Janus, a Denver based mutual fund group with its headquarters across the street from the Cherry Creek Mall won a major victory in the U.S. Supreme Court today. In the group, different mutual funds are organized as separate legal entities owned by their investors, and each fund has a management and control arrangement with the master entity. The ruling was a 5-4 decision for Janus along the usual conservative-liberal lines with the conservatives prevailing.
One of the funds made a statement in a prospectus that gave rise to securities fraud liability. The issue was whether the master entity could be held legally liable for the statement made only in the name of the individual fund because it provided management services and had effective control of the entity. Continuing a trend of the U.S. Supreme Court to limit secondary liability for securities fraud (e.g. disallowing aiding and abetting liability in private securities litigation), the court ruled that only the fund was legally responsible for the mistatement made in its prospectus about its fund. As a result, the damage is confined to a single entity and since there is substantial identity between the people hurt by the misstatement and the owners of the fund, the amount of financial gain available to the people bringing the suit may be modest.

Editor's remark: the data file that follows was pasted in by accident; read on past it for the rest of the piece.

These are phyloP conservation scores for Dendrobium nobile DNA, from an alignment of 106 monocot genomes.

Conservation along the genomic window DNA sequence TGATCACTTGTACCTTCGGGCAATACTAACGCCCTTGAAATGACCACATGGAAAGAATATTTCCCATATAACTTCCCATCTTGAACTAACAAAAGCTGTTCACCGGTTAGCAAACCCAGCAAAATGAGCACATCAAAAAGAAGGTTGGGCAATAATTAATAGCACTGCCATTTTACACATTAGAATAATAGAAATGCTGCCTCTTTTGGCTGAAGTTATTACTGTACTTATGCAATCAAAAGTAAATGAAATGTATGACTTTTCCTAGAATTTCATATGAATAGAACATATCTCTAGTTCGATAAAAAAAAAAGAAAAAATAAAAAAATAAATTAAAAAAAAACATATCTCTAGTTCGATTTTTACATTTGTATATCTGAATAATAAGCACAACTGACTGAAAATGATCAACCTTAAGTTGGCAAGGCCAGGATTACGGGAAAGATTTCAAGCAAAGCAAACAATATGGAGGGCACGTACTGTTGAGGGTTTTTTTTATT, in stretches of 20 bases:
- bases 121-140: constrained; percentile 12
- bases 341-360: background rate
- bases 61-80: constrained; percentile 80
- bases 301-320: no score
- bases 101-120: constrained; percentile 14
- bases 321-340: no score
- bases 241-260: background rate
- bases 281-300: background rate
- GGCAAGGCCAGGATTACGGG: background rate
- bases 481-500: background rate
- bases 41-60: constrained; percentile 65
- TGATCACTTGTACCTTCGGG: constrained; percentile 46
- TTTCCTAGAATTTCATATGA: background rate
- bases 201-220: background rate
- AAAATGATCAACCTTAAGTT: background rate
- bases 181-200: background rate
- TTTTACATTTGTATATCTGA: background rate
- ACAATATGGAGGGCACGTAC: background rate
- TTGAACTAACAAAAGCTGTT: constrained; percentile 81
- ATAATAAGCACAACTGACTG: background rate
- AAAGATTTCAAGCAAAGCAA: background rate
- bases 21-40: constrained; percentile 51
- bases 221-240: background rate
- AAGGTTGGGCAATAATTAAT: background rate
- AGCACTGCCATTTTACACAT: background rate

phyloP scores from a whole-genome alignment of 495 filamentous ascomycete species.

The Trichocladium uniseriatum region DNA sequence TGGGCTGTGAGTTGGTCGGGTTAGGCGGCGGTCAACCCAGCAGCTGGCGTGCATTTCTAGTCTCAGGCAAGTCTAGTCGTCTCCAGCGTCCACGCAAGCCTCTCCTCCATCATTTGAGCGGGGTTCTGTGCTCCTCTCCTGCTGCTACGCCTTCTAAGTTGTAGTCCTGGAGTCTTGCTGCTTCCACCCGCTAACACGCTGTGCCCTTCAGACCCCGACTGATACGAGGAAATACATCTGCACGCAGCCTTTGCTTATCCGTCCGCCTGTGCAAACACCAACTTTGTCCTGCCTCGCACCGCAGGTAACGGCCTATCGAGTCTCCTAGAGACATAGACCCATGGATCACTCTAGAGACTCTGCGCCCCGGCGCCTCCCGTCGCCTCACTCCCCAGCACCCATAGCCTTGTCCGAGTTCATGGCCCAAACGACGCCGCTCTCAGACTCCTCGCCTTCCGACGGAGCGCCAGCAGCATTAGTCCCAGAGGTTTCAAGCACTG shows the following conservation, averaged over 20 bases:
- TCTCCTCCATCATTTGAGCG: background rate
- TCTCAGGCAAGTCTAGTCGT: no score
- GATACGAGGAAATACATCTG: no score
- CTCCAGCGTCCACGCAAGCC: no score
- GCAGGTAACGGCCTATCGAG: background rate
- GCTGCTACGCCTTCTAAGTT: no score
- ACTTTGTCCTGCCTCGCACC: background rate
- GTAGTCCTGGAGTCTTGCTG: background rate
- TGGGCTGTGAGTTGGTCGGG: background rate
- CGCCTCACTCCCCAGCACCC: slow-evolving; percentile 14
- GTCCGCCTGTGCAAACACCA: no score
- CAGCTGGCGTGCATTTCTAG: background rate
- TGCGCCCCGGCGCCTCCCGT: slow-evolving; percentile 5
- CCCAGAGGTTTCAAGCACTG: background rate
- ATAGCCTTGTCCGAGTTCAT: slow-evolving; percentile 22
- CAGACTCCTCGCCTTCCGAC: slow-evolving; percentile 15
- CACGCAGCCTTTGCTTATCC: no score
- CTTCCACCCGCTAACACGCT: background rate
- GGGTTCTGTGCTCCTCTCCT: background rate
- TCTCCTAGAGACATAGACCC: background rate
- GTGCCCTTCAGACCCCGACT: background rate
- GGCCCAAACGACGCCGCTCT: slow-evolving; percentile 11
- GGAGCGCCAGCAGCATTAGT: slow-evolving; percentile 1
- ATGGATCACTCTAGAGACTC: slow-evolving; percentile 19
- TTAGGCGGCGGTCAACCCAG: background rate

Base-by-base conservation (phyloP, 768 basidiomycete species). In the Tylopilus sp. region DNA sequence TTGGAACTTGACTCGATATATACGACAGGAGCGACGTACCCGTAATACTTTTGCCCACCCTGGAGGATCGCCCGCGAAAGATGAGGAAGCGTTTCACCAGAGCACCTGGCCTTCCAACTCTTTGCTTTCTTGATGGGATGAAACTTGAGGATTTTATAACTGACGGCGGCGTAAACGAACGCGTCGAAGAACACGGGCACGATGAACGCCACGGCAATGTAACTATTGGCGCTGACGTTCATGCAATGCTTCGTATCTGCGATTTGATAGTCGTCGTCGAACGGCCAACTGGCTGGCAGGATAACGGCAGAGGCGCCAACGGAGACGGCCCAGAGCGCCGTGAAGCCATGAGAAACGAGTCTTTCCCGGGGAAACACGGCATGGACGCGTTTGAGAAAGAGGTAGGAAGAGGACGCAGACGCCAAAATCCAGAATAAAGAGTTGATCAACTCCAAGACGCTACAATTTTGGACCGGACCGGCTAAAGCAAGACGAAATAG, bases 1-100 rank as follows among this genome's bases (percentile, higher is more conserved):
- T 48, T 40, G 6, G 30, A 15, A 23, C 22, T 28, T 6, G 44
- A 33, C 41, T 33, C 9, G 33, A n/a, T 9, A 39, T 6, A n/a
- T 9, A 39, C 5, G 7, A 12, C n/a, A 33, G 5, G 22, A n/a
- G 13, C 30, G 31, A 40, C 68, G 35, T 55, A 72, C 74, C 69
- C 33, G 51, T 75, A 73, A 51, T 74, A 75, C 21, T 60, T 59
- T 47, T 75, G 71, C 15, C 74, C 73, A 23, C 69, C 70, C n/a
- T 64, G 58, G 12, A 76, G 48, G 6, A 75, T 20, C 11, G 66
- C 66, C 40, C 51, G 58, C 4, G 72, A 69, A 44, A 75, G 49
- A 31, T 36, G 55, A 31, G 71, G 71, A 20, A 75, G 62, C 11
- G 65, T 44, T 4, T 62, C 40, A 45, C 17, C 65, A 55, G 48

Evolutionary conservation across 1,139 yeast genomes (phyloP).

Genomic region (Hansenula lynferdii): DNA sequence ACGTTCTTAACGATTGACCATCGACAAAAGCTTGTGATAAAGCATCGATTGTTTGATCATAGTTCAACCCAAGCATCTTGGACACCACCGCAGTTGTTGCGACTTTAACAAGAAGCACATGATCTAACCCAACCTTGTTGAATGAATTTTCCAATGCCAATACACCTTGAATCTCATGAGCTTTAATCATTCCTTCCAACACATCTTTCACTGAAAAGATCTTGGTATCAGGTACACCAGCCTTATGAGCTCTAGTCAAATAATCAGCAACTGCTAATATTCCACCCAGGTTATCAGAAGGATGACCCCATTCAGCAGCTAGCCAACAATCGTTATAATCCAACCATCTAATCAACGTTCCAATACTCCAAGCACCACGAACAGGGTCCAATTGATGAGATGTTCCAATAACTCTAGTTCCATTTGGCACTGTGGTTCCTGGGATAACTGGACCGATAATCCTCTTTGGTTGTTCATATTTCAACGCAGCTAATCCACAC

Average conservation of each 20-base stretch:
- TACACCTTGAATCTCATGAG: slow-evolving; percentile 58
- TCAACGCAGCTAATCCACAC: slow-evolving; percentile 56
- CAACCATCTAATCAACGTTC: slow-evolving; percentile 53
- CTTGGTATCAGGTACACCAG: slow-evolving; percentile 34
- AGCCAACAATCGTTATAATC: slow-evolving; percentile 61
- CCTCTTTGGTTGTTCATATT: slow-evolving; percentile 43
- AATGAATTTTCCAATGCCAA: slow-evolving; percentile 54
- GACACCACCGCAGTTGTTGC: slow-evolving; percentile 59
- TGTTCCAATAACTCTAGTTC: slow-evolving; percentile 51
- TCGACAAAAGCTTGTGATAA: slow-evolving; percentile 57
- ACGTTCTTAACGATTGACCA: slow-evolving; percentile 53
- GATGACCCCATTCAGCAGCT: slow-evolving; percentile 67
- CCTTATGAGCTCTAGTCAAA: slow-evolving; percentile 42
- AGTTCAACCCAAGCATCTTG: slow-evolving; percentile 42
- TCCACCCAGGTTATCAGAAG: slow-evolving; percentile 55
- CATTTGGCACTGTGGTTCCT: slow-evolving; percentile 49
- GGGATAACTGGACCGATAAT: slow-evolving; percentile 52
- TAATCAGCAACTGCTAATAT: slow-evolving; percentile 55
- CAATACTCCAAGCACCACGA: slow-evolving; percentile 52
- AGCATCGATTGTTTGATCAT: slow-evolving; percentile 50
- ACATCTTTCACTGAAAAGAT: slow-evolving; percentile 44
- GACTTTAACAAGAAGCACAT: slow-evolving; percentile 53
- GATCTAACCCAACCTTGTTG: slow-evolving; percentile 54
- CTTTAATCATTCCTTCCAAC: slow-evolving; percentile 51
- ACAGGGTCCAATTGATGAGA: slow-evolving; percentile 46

The fund might have legal recourse against the master company for a breach of duty in the management of the fund that caused the misstatement to be made and caused the fund to incur liability, but given the pervasive control of that relationship by the master company, it is unlikely that such a suit will be brought in the absence of a derviative action (i.e. a suit against a third party in the name of the company brought by the owners of the company because the company itself refuses to act) by the fund owners, and such actions rarely prevail. The U.S. Supreme Court ruling, however, means that in this and many similar arrangements, the master company will have no liability for statements made in the name of a mere fund in a prospectus.
Essentially, the U.S. Supreme Court held that involvement in ghost writing a document does not suffice to pierce the corporate veil for private securities fraud lawsuit purposes.